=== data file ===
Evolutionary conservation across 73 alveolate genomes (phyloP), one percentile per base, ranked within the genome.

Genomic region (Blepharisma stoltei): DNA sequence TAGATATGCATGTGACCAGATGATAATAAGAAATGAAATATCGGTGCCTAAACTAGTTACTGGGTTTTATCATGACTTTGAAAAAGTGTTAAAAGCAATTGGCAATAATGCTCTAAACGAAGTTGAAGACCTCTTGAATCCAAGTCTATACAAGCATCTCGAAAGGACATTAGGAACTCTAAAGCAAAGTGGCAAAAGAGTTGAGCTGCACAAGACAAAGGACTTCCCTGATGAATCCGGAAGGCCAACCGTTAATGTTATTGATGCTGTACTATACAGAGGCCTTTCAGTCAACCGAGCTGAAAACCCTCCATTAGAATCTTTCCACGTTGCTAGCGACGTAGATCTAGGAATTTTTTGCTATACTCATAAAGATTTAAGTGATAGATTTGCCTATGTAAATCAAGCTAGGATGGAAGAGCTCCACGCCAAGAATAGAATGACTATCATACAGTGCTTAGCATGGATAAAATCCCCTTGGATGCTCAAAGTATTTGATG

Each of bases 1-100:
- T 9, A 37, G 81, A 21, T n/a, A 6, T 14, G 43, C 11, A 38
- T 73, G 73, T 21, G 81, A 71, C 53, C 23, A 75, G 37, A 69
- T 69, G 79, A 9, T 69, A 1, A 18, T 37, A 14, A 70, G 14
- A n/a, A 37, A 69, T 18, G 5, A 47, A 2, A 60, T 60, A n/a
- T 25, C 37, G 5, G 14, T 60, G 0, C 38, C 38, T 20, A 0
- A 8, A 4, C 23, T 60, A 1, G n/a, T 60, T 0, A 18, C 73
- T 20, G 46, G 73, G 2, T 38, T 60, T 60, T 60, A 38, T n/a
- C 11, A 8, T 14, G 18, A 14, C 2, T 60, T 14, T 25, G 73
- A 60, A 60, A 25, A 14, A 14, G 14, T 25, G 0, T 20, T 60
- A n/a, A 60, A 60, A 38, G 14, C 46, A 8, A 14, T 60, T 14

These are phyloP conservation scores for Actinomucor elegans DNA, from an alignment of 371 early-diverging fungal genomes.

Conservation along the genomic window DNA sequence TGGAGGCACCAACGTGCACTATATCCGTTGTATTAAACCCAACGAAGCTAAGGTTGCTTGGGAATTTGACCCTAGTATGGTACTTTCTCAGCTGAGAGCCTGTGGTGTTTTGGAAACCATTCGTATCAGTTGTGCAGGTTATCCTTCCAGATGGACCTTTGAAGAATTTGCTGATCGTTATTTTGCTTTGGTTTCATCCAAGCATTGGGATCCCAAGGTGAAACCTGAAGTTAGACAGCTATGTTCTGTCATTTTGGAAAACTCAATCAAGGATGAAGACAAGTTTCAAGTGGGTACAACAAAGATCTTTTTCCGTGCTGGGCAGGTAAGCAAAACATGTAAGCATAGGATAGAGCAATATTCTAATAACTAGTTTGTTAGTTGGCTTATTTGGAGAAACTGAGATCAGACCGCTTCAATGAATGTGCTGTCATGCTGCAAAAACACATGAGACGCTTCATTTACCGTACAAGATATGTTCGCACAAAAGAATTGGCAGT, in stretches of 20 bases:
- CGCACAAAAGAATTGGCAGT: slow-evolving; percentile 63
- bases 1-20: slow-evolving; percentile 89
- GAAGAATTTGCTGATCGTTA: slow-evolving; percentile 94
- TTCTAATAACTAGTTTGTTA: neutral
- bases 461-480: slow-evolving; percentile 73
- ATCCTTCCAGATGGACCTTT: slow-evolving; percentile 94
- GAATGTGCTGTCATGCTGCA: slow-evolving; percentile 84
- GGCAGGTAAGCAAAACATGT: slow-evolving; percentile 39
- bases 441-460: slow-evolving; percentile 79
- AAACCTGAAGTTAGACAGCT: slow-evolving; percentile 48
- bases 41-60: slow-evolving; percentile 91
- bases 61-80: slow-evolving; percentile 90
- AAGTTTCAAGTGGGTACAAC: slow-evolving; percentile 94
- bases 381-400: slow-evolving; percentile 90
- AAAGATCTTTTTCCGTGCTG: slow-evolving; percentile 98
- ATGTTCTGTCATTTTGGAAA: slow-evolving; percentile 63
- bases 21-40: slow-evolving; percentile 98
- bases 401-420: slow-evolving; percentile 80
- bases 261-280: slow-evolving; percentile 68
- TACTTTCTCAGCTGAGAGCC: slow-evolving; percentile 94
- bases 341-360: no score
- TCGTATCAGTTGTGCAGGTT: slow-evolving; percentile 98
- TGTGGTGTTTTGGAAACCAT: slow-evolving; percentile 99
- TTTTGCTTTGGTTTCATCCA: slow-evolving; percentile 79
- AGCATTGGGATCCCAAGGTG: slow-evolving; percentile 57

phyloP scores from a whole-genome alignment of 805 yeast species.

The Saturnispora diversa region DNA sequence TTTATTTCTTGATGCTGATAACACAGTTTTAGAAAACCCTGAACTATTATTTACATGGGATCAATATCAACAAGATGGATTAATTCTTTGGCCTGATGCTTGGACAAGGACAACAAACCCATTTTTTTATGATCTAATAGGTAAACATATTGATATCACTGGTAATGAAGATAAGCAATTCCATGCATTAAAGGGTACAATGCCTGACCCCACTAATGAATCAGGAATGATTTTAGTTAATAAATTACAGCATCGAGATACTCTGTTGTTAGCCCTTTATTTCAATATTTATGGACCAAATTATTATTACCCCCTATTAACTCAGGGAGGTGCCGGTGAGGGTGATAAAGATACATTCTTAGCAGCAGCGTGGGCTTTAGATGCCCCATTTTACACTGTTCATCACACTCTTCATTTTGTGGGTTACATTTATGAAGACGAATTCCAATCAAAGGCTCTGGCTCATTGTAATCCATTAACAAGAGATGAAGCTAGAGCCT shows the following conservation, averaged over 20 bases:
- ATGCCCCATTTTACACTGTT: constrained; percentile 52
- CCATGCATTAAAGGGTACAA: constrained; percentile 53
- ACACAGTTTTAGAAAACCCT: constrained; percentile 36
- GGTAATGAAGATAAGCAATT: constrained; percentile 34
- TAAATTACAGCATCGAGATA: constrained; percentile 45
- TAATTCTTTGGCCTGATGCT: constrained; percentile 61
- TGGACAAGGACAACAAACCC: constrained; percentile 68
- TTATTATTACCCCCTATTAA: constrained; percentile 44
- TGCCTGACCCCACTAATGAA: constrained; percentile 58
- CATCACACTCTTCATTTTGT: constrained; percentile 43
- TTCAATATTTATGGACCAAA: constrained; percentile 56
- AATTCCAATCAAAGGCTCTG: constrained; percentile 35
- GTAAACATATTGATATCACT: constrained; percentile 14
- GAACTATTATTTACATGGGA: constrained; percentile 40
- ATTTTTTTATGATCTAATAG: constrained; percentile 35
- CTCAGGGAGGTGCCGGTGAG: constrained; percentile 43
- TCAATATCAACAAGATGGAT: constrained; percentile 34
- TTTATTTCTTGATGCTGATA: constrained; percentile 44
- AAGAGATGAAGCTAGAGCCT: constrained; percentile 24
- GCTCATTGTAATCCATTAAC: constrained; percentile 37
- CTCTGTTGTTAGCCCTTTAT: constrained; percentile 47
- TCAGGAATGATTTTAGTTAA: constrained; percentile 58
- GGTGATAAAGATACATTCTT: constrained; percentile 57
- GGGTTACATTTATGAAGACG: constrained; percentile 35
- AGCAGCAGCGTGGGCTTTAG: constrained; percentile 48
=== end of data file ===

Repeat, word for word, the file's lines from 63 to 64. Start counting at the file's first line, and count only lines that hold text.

- CTCTGTTGTTAGCCCTTTAT: constrained; percentile 47
- TCAGGAATGATTTTAGTTAA: constrained; percentile 58